In her professional life, Sue Brown has taken one job at a time with no specific ambition to be at the top of a corporate tree. And yet, from where she currently sits, the view is panoramic.
Sue graduated from Girton in 1990 (Aherne) and now reports to the CEO of a major global engineering firm, Worley, that delivers projects for the energy, chemicals and resources sectors. Worley is an Australian company with 50,000 people working in 49 countries, delivering various engineering and consultancy projects. The organisation is instrumental in delivering the projects that will decarbonise our global energy system and supply chains.
Sue’s current job title is Executive Group Director, Sustainability, and her work is as impressive as it sounds.
Sue recently attended the OGA 30-year reunion and spoke with Alumni Manager Kristi Mitchell about her life and work.
Here is what Sue had to say;
“In Year 12, I studied Maths A, Maths B, Chemistry, French, English.
At Girton, there were quite a few influential teachers. I liked Miss Pitzer for her organised and succinct way of presenting the material. These are attributes I value now in a work context. I also had a teacher called Miss Mattschoss, who taught some of the maths and chemistry subjects in Years 11 and 12. I liked her because she was very organised and methodical but would also have a laugh with us occasionally. Mr Schumann, who taught maths, was also very good.
Straight after graduating from Girton, I went to Melbourne University and completed a combined Chemical Engineering and Science degree. Approximately ten years into my career, I did some post-graduate level studies in Climate Change at the Australian National University.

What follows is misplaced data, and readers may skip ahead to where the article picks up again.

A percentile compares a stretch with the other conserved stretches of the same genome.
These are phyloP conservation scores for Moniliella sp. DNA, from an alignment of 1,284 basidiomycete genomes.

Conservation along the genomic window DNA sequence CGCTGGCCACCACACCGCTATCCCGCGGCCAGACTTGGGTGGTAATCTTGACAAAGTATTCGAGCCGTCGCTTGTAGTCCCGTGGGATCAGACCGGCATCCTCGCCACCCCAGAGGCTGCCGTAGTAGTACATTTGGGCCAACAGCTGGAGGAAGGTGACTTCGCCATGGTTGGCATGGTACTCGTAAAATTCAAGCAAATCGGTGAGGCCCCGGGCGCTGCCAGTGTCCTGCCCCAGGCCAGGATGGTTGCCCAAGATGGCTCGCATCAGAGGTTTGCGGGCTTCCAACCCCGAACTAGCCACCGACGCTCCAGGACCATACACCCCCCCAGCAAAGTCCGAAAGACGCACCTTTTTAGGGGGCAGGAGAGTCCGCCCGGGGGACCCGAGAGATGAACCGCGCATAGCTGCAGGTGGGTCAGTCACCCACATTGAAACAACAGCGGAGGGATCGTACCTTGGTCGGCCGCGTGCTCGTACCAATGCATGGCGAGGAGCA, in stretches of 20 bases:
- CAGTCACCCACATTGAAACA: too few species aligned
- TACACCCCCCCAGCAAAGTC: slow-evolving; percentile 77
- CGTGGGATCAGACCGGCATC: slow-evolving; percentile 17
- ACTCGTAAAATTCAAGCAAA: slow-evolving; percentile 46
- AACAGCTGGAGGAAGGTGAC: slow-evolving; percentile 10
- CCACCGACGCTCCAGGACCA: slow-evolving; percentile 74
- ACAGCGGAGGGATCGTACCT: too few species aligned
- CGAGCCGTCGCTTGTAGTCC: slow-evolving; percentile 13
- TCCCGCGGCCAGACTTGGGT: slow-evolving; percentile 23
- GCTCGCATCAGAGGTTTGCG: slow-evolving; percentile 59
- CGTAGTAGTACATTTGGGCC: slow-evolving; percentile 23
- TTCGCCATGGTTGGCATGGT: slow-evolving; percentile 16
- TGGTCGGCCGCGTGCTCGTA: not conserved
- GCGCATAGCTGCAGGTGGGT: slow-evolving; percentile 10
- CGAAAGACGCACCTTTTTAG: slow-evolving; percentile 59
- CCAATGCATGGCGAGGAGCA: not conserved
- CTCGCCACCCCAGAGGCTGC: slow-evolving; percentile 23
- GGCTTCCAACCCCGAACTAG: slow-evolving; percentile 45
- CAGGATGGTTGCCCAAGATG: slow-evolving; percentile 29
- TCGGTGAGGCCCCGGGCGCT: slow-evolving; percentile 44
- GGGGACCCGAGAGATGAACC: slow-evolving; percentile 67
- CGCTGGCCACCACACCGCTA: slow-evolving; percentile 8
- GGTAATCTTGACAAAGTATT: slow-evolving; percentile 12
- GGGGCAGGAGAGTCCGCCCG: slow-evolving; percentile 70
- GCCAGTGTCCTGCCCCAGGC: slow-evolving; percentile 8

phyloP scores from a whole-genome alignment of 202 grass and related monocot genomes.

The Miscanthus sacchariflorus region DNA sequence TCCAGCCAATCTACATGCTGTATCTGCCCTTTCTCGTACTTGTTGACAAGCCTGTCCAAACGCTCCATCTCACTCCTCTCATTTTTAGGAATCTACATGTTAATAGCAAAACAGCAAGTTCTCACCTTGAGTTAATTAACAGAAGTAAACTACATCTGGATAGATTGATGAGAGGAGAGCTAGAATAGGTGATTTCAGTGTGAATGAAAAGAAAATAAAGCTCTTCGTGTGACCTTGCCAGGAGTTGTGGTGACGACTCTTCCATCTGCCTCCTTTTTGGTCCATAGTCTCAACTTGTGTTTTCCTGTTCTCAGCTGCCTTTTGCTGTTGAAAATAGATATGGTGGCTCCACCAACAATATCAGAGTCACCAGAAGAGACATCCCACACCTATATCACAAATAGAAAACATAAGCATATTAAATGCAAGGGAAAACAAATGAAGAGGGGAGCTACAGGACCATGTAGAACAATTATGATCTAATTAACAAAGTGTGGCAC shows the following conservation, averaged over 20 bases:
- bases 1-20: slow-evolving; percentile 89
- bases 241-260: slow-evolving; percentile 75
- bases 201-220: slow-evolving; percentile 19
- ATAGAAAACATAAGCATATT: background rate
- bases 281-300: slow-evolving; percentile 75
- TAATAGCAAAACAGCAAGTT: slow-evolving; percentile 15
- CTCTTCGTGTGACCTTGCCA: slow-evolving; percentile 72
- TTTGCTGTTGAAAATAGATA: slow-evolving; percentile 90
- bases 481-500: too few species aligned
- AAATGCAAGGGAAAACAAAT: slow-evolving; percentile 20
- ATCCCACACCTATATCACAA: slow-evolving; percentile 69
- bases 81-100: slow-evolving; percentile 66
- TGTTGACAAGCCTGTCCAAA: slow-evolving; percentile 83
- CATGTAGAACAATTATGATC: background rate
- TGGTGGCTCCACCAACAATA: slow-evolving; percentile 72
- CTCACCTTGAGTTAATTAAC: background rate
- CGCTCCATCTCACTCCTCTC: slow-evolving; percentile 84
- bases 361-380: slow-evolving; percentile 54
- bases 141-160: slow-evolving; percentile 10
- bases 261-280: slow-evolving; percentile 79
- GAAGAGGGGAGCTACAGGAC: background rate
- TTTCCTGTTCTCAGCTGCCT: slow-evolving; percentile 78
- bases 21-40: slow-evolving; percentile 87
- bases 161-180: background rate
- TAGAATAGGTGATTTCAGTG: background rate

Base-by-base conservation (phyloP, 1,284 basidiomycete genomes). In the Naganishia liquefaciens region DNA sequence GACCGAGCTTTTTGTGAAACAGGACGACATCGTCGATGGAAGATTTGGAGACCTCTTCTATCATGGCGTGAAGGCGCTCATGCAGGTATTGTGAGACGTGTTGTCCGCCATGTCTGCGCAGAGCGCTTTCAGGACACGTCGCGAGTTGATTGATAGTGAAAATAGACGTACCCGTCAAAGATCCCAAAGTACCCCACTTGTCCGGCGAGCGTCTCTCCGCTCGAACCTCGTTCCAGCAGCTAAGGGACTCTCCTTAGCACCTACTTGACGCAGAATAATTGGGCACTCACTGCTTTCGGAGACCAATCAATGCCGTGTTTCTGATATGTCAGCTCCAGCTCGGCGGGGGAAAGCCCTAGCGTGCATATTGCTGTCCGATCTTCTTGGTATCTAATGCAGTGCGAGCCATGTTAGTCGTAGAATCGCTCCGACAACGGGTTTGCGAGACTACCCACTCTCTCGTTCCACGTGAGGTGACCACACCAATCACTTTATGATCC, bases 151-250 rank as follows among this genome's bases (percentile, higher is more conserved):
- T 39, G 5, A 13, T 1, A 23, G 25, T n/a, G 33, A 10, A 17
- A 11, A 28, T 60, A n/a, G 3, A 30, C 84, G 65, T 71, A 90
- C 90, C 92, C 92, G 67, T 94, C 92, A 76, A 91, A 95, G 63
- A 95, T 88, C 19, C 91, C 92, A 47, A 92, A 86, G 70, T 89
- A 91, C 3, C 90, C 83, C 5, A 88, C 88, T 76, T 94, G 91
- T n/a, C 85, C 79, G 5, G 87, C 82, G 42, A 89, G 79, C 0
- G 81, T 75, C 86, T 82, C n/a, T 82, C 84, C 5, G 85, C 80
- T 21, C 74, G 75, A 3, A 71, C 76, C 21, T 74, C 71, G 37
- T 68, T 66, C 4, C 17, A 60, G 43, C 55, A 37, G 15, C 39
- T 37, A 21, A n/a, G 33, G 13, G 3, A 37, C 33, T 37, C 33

When I was a teenager, I saw a documentary about pollution and the environmental impact of industry and thought it was something I’d like to help improve. Then, at Girton, I found myself in many maths/science classes with overseas students who wanted to be engineers. I had no idea what an engineer was, and I can honestly say that my fellow students at Girton even put it on my radar.
When the university ‘open days’ occurred in Melbourne, I visited the engineering schools to learn more about what they did. To be perfectly frank, my mother was not at all happy that I was going to study engineering. She was very keen that I study medicine, but that didn’t capture my imagination like engineering did.
I loved my time at Melbourne Uni and have always ‘clicked’ with fellow engineers over the course of my career. They are very smart, very humble and very can-do. The training from an engineering degree gives you very highly developed problem-solving skills that can be applied in any number of situations.
Straight out of my degree, I took the unorthodox step of working for the government with the Victorian Environment Protection Authority. I loved my time there (five and a half years). I did a lot of on-the-job learning about the different industrial companies operating in Melbourne’s western suburbs and the various environmental issues they had. I got good exposure to environmental legislation.
One of the great things about that job was that I got thrown into the deep end and was on the front line of ensuring legal compliance for all sorts of issues with big companies. At the end of my time with EPA, I worked with all the major oil companies on a range of issues, including a significant shared historical contamination issue that BP had. BP later tapped me on the shoulder and asked me to join their team and manage the environmental issues in the APAC region for their downstream assets. I had some reservations about moving ‘to the other side’, but I liked the team at BP, and they were leaders in terms of the environmental performance of all the oil companies I’d had anything to do with.